Drought and poor soil? No problem for hardy plants, which cope better with summer heat than damp, wet winters. If you have heavy clay soil, you should add coarse sand to make it more suitable for prairie grasses and perennials that need little water. This prevents waterlogging at the roots.

Close-up of open and closed pink bergenia flowers, with a bee in front of green leaves

Blooming in shades of pink, bergenia is a hardy perennial that doesn't need much water.

It flowers better in the sun, but also tolerates shade well and is ideal as a wall shrub.

Pink flowers and green leaves on a bloody cranesbill

The roots of the bloody cranesbill (Geranium sanguineum), also known as the bloody geranium, extend deep into the ground, which is why this perennial copes well with drought.

The bloody cranesbill grows to around 40 cm and is broad and bushy enough to provide perfect ground cover. In sunny locations, it bears carmine red flowers from June to August.

Bright purple flowers of the Adria bellflower on stone edging

The Adria bellflower (Campanula portenschlagiana) makes an attractive alternative or addition to popular aubretia in a sunny to semi-shaded location as it blooms from June to August when the aubretia has already turned green again after flowering.

These hardy perennials, that need little water, shed their leaves in winter.

Other perennials that need less water:

  • Blue spire (Perovskia superba)
  • Yarrow (Achillea clypeolata ‘Moonshine’ or ‘Parker’)
  • Large-flowered tickseed (Coreopsis grandiflora)
  • Macedonian widow flower (Knautia macedonica ‘Melton Pastels’)
  • Evening primrose (Oenothera types and varieties)
  • Peonies (Paeonia species and varieties)
  • Purple coneflower (Echinacea)
  • Sneezeweed (Helenium varieties)
  • Alpine rock thyme (Calamintha nepeta)
  • Day lily (Hemerocallis hybrids)
  • White coneflower (Echinacea purpurea ‘Alba’)
  • Siberian spurge (Euphorbia seguieriana)

Drought tolerant ground cover

On average, ground cover contributes more to water conservation than other plants, as it means less bare soil between plants so less water can evaporate. You can find out more about ground cover and how to maintain it in our article specifically on the topic. A few outstanding examples of attractive ground cover can be found below.

Close-up of the red-green variegated leaves of the red barrenwort

Red barrenwort (Epimedium x rubrum) grows to around 30 cm, thrives best in shade and semi-shade, and is ideal for planting under trees as it swallows up their fallen leaves.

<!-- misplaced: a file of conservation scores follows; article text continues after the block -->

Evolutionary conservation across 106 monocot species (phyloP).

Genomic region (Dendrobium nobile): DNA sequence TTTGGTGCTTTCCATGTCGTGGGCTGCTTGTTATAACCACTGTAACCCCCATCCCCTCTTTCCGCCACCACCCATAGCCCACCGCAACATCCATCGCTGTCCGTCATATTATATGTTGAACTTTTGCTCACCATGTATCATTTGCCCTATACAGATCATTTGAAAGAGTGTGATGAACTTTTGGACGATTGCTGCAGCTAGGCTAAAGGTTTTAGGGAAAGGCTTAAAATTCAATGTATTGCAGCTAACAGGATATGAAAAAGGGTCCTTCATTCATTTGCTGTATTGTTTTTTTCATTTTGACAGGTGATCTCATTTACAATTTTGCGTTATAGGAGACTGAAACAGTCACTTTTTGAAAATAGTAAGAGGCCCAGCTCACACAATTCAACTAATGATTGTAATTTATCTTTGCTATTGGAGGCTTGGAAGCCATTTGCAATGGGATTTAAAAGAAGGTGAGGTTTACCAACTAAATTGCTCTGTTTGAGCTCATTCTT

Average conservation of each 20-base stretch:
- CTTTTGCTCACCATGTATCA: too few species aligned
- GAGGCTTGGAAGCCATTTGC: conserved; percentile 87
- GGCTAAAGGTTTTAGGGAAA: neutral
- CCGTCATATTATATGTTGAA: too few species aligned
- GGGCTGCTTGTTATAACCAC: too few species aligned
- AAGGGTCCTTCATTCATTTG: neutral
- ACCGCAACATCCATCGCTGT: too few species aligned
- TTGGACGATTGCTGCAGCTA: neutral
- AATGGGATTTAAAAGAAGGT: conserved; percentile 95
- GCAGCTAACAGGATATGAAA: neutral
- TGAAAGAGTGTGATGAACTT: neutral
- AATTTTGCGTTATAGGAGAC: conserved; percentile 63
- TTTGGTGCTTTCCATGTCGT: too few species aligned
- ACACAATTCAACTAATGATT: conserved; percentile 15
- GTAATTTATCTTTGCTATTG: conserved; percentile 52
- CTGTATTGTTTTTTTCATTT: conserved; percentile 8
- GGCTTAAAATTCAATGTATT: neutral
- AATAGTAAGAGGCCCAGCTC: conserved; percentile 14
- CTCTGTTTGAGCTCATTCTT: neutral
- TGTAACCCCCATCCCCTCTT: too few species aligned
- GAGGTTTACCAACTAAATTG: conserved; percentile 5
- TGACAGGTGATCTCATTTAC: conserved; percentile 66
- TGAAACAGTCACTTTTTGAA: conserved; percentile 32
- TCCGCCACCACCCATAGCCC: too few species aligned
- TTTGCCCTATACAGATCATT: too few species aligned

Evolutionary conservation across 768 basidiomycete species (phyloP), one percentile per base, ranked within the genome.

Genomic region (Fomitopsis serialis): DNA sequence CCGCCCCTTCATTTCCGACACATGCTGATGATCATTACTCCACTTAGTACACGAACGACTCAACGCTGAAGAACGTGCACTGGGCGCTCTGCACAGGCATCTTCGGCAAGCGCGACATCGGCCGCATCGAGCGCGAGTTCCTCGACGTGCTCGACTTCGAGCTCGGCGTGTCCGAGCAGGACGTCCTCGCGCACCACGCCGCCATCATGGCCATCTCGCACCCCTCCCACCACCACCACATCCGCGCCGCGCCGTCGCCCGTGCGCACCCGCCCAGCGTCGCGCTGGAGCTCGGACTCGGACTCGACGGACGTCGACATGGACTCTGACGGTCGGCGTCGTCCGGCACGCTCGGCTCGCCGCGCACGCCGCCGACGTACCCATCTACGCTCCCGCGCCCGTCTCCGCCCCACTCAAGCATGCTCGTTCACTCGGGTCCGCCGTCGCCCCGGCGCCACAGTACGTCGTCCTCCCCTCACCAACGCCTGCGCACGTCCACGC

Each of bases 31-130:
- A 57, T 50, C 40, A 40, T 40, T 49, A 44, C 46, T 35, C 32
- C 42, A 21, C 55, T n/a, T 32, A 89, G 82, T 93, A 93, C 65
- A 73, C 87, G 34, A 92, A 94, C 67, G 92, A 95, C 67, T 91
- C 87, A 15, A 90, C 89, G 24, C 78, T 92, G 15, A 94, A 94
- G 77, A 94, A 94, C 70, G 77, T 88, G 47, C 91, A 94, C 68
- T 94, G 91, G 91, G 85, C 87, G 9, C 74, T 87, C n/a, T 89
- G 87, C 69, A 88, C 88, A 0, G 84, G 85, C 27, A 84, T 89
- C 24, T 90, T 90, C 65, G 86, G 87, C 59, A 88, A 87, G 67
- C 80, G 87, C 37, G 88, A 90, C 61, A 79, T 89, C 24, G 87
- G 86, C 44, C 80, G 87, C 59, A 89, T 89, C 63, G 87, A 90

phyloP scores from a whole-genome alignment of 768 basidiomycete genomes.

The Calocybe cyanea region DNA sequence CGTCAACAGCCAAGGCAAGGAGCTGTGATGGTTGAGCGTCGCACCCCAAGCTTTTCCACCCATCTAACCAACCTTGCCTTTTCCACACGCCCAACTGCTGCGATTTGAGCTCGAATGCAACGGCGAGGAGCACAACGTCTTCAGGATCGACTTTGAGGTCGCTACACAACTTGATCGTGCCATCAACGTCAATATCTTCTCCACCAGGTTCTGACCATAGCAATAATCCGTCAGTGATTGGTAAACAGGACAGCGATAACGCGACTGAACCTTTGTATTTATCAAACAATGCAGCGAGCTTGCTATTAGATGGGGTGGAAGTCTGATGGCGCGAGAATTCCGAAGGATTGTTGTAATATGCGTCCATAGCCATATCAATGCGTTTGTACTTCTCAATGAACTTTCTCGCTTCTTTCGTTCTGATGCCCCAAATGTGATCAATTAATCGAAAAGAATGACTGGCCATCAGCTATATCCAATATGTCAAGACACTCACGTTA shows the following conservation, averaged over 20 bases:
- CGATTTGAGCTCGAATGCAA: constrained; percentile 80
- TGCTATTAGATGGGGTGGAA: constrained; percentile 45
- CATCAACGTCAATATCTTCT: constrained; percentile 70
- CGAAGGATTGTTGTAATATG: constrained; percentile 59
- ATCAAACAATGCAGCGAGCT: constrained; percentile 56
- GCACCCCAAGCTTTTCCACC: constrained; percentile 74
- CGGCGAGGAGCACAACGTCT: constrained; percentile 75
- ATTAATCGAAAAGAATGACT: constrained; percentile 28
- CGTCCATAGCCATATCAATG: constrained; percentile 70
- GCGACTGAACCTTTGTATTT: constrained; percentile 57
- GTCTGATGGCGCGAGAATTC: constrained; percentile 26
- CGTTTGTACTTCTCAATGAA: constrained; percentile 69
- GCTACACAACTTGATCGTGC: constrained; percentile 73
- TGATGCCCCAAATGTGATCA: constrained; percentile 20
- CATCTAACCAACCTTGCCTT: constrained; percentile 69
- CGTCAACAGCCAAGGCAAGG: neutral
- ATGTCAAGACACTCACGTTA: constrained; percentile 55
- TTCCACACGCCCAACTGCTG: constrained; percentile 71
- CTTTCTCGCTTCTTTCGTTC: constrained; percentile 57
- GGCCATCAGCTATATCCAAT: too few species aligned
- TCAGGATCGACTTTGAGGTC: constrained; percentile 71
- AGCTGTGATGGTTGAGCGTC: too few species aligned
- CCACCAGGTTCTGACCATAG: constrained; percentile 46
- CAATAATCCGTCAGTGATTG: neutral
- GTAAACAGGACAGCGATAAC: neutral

This ground cover is extremely tolerant of summer dryness. Cut back leaves in spring using a hedge trimmer to enjoy the full splendour of its flowers in April and May.

Small purple flowers of the creeping thyme with a bee

Creeping thyme (Thymus serpyllum) is particularly suitable for dry, permeable, thin soils.

The ground cover plant blooms from June to August and is an attractive bee magnet and fragrant plant.

Close-up of white flowers of snow-in-summer between stones
Snow-in-summer (Cerastium tomentosum) is a ground cover plant that loves sun and needs little water.
These plants can even grow in drystone wall joints, and the white star-shaped flowers attract numerous insects in May and June.

Other drought tolerant ground cover plants:

  • Dwarf Schmidt wormwood (Artemisia schmidtiana ‘Nana’)
  • New Zealand bur (Acaena buchananii)
  • Lamb’s ear (Stachys byzantina)

Drought tolerant trees

Trees that need little water often originate from hot and dry regions, but these drought tolerant trees are usually not frost-resistant and would not fare well in our gardens. Conversely, our native trees are the most hardy.

White flowers on the branch of a robinia

The floriferous robinia comes in many varieties, all of which need little water and prefer a sunny location. Its fragrant blooms provide ideal bee fodder.

However, seeds and bark from the robinia are poisonous, so be careful with children and pets, especially horses.

Other trees that need less water:

  • Sycamore maple (Acer pseudoplatanus)
  • Field maple (Acer campestre)
  • European hornbeam (Carpinus betulus)
  • Silver birch (Betula pendula)
  • Larch (Larix)
  • Common walnut (Juglans regia)
  • Sour cherry (Prunus cerasus)
  • Large-leaved lime (Tilia platyphyllos)
  • Norway maple (Acer platanoides)
  • English oak (Quercus robur)
  • Irish oak (Quercus petraea)
  • Small-leaved lime (Tilia cordata)


7 Tips to Save water in the garden

Regardless of which plants you choose, you can do many things to save water in the garden. With a few simple steps, you can, for example, stop water from evaporating and therefore keep the ground moist for longer.

Our tips can help you grow healthy plants without wasting water.

With our tips and lists of garden plants that need little water, you can easily save water in your garden. Watering with rainwater and lowering your overall water consumption are both sustainable ways to help the environment.